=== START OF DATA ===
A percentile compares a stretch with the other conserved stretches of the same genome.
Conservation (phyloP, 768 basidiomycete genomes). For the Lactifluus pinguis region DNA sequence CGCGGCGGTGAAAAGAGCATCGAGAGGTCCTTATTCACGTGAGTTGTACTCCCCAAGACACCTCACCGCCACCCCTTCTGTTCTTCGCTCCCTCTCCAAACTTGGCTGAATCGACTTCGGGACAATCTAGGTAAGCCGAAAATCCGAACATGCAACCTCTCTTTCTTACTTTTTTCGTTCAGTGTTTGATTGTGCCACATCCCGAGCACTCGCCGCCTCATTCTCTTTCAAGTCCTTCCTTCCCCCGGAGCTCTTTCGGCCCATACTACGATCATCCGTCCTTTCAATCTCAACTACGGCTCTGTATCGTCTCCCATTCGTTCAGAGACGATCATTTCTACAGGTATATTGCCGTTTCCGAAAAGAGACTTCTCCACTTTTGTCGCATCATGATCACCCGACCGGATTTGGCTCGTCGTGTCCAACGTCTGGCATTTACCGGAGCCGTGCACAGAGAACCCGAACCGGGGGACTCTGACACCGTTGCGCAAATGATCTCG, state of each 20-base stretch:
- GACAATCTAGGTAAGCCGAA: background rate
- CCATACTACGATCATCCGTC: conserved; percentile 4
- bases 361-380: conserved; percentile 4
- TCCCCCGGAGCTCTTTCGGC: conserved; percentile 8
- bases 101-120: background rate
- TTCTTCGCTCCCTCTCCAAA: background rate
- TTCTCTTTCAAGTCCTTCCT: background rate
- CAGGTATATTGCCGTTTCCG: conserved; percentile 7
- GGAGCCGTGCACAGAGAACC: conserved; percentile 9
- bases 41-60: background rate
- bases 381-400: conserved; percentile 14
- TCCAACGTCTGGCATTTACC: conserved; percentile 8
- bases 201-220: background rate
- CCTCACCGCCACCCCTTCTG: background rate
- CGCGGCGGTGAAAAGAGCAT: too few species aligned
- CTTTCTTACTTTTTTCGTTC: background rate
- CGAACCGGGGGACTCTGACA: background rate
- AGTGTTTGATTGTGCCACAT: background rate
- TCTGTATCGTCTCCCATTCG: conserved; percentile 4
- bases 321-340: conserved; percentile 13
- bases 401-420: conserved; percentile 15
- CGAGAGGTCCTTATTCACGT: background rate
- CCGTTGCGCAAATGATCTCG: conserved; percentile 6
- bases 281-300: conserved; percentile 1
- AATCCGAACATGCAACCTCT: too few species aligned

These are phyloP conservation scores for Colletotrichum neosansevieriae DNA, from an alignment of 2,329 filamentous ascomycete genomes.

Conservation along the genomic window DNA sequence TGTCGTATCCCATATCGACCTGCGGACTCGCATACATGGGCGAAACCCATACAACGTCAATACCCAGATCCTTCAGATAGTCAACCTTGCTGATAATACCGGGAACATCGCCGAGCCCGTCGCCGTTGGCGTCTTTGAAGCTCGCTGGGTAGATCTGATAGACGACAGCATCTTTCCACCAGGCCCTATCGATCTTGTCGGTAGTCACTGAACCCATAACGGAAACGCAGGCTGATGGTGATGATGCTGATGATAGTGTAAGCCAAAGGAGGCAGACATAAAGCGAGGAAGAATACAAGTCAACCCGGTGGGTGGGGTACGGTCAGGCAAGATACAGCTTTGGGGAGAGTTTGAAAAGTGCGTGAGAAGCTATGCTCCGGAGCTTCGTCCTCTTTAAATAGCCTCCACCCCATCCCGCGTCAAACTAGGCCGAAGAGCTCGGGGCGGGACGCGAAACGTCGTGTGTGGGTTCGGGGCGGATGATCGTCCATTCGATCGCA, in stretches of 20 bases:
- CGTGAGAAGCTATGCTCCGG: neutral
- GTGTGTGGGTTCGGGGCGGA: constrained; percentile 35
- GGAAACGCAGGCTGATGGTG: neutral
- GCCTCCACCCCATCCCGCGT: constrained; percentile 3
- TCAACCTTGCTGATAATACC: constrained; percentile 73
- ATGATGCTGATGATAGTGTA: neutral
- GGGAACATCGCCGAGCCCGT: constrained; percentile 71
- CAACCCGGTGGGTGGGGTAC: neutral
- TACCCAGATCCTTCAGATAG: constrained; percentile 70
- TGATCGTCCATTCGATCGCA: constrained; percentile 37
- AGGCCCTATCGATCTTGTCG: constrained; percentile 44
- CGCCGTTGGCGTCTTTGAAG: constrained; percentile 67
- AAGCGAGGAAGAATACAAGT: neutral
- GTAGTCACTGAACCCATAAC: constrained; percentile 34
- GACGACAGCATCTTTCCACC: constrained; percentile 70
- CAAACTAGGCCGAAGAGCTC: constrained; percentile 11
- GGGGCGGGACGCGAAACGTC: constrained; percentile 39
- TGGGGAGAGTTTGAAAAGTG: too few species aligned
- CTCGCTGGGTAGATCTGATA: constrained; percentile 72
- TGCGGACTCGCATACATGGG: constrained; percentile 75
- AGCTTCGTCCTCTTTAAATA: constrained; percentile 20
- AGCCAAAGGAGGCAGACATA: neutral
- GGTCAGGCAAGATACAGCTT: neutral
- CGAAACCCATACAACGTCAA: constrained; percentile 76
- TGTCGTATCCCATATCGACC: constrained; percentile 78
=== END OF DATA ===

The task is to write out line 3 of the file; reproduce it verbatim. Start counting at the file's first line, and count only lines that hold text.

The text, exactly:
- GACAATCTAGGTAAGCCGAA: background rate